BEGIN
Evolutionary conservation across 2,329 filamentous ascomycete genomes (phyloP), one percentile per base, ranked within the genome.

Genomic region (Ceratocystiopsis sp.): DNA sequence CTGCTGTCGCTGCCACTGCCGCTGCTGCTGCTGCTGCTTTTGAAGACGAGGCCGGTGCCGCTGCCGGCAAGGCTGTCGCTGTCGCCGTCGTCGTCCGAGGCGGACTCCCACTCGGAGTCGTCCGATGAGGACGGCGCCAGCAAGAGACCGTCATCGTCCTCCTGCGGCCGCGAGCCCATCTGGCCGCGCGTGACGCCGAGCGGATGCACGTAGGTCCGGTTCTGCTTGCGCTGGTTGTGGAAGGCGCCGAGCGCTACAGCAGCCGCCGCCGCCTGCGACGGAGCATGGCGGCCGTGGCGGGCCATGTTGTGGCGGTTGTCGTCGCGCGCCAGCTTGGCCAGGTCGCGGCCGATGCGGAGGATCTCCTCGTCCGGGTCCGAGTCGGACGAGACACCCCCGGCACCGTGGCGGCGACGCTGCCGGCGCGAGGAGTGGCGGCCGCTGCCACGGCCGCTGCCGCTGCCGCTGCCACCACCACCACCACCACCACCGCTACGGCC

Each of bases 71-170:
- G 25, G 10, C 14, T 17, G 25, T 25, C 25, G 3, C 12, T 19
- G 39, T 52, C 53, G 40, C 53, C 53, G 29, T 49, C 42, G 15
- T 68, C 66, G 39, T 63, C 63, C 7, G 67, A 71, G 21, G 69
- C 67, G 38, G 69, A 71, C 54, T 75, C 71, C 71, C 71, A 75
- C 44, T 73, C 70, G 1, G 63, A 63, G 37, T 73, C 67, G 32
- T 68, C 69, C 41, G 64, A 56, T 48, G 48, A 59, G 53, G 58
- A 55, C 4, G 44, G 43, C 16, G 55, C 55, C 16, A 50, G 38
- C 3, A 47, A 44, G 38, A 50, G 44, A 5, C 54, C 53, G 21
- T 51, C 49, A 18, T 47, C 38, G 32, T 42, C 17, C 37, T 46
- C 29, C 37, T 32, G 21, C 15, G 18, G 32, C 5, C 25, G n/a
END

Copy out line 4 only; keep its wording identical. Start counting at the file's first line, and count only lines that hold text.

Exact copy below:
- G 25, G 10, C 14, T 17, G 25, T 25, C 25, G 3, C 12, T 19